Federal government departments need to adopt a new approach to service-delivery that focuses on the evolving needs of the citizenry, say executives of CGI Group Inc.

“”Up until this point, most of the thinking (related to service-delivery)

has primarily been all about designing the best product,”” explains Chris Lynch, vice-president of strategy services for CGI. “”What we’re really pushing is that you have to understand what the citizen’s needs are. Everyone in a services organization needs to have a working knowledge of those needs.””

In a bid to be “”more than a company that delivers IT solutions,”” CGI has promoted its “”customer segmentation”” strategy to federal departments as a way to modernize service-delivery. Customer segmentation has been used extensively in the private sector since the early 1980s, but the strategy has only recently emerged as an “”important approach in the development of government programs and services,”” Lynch said.

The strategy has been adopted by CGI’s strategic consulting arm, which is now working with two federal government departments, one of which Lynch describes as “”very large.”” This department is three to six months away from launching “”the whole suite of improved services to citizens in multiple places,”” Lynch added. After that, the department will measure how to institutionalize these improvements. This part is expected to take about a year or two, he says.


The strategy identifies distinct citizen groups using a number of variables, such as demographic, behavioural (risk-takers and risk-avoiders), technographic (channel service, technology), life stage (children, youth, seniors) and values (religious, political and cultural). Best practice segmentation models are usually based on such things as citizen market research and “”interaction”” data.

Segmentation deals with how you can rationalize the reorganization of policies, programs and departments around a focus on the citizen, explains Brian Freeman, vice-president of single-window government initiatives at CGI, describing citizen-centric service-delivery as “”a train that the government cannot get off of, because the public is riding it.””

New Zealand’s national government has embraced the strategy by applying it to the administration of social assistance, Lynch said.

“”They take a vertical approach, do assessments on people’s skills, and match them in terms of profiles, jobs and partners,”” he said. “”It’s like a dating process. It’s a very easy example that can be imported into Canada around the employment insurance program. (New Zealand) is learning that it’s not only about the transaction of finding someone a job, it’s actually a life-long learning concept.””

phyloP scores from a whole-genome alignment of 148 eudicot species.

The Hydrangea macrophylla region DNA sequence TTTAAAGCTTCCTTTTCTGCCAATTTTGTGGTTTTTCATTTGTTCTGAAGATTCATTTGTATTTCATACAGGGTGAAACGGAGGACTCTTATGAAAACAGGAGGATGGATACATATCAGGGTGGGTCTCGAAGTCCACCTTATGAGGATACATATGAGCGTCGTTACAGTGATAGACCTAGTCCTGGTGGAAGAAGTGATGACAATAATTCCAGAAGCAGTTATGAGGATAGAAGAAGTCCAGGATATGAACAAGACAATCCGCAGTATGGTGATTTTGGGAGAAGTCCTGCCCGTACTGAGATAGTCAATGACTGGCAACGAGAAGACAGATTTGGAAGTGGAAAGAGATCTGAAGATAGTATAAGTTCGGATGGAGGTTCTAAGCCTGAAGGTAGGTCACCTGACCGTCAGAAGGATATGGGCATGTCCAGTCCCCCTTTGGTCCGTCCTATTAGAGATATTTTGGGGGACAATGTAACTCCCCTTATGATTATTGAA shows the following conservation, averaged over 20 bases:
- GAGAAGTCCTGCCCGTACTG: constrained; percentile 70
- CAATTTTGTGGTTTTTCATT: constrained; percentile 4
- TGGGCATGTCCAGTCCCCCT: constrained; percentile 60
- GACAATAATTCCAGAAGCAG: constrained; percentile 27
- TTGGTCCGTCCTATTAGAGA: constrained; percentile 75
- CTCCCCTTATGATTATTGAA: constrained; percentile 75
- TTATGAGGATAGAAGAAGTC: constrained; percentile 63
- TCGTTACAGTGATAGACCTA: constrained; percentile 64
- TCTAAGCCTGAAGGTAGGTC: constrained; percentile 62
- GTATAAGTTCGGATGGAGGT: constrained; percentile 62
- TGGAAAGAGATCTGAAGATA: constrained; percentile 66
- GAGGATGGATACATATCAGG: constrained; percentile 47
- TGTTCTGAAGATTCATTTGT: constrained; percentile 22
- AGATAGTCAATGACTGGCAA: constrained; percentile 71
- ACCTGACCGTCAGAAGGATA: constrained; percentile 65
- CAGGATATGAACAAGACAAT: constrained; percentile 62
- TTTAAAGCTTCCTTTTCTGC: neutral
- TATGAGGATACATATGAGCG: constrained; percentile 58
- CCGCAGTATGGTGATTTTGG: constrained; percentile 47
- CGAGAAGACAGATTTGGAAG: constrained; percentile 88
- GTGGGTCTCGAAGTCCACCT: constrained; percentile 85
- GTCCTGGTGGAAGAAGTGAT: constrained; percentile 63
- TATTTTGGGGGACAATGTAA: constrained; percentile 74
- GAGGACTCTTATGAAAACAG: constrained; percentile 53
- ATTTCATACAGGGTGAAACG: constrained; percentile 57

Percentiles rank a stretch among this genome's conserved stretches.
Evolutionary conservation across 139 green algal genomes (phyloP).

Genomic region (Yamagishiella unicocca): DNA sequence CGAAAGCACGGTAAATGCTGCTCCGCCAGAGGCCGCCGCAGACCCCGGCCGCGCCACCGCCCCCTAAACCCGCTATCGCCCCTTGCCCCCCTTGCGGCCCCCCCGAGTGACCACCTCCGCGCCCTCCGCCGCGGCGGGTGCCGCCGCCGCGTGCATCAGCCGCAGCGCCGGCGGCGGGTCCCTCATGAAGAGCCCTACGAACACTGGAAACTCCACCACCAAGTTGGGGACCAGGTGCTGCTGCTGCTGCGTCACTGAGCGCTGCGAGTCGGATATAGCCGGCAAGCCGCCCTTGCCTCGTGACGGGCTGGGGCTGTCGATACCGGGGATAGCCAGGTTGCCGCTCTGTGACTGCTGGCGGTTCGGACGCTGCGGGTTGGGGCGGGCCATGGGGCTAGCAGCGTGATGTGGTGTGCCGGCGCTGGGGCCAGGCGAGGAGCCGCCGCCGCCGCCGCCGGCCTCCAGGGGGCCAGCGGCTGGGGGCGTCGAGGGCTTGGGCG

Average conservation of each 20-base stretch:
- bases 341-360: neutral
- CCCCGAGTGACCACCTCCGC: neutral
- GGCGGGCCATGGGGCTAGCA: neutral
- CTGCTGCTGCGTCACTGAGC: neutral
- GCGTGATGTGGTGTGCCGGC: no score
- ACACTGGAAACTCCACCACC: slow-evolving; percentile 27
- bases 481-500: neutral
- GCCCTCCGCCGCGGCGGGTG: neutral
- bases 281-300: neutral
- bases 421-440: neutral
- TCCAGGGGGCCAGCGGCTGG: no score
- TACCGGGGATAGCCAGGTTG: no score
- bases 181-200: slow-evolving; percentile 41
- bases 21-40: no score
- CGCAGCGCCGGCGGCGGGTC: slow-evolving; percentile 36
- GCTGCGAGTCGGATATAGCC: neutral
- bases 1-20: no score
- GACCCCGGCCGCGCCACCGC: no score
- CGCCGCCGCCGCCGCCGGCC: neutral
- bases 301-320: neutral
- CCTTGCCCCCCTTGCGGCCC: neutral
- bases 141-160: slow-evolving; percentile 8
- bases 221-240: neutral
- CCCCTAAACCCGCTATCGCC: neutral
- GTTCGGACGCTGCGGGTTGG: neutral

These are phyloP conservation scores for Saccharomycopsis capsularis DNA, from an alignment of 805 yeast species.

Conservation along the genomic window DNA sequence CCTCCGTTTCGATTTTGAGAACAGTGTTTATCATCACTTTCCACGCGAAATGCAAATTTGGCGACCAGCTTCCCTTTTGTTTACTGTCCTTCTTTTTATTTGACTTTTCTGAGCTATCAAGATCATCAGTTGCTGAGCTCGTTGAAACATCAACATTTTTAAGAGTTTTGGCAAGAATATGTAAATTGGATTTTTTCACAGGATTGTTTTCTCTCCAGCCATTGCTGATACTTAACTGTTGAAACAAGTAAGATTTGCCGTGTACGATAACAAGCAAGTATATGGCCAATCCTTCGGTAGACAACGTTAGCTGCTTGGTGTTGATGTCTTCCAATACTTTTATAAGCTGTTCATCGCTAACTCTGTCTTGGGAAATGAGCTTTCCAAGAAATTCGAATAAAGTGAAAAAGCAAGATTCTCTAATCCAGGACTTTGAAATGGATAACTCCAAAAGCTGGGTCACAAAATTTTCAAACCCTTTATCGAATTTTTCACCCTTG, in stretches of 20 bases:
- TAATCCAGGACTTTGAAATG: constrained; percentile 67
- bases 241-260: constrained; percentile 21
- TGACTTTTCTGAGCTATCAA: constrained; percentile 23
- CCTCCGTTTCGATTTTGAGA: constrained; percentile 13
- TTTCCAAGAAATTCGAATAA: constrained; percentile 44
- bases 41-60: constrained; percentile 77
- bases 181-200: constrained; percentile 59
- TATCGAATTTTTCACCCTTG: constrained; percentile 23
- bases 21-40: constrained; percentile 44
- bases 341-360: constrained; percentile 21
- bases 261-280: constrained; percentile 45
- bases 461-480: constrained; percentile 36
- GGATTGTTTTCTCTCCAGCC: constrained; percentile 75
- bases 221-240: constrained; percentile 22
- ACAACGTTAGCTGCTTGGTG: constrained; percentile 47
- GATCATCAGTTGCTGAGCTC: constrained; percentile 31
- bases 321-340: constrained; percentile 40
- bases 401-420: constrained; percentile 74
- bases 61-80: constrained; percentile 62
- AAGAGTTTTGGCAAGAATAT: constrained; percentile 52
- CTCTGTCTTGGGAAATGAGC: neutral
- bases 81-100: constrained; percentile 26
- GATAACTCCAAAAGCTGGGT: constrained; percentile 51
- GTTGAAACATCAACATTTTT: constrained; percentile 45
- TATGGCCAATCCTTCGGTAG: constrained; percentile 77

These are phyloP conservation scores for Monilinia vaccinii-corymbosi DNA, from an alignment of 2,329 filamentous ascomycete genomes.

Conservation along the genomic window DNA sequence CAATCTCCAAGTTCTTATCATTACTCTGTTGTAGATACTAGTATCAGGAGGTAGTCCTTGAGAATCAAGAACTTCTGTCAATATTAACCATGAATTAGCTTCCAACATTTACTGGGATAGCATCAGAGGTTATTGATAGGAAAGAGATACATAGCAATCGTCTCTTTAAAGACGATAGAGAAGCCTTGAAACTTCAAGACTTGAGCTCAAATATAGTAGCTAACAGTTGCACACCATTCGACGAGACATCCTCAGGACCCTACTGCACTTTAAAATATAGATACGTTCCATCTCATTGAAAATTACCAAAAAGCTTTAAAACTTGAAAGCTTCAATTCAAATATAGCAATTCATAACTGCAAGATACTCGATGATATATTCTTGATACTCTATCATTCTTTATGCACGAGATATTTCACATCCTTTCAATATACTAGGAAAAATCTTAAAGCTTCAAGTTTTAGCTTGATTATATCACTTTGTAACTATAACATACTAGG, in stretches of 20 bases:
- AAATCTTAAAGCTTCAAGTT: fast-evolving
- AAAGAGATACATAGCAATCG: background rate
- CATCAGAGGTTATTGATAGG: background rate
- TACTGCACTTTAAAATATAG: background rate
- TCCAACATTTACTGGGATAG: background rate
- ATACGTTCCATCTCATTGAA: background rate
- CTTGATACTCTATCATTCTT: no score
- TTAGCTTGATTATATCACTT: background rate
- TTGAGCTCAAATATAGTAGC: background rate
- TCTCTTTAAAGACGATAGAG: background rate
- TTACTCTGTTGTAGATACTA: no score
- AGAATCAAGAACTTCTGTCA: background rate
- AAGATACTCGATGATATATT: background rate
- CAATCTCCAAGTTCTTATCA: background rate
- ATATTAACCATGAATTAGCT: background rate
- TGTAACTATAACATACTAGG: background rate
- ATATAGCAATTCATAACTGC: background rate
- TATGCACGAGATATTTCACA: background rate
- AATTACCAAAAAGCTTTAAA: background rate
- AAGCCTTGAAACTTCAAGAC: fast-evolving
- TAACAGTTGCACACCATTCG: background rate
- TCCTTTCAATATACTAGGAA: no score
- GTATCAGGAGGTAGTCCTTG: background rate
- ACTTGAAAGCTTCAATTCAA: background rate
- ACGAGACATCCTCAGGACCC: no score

New Zealand had reduced the number people who are on unemployment by 21 per cent, Lynch added.

Currently, the Canada Customs and Revenue Agency employs its own segmentation strategy, which looks at “”personal experiences from employees with certain clientele groups to the analysis of certain trends,”” said Dawna LaBonte, an agency spokeswoman. She said segmentation is especially useful to ensure each type of taxpayer receives the right information to file their income tax return. For example, those who have social benefits receive a return form that is tailored to their needs. The strategy also comes in handy when looking at who takes advantage of e-filing and tele-filing.

Getting federal departments to embrace CGI’s methods will require a lot of time, Lynch acknowledged. He also recognized the chances of resistance to the strategy are high.

“”There’s a bit of a leap of faith for those people that do not have an understanding of the method, tool or statistics,”” he said. “”But once you get the policy people online, the program people and service people will follow through.””

Admittedly, the process can span a number of years, says Lynch. The first step is to “”communicate the voice of the citizen across the organization and (developing) an understanding … of best practices. Once we have this citizen understanding, you have to bring in a different approach to interpreting that need,”” he said.

Inevitably, the long-term adoption of this process will result in more sophisticated allocation of resources and services improvements, said Lynch.

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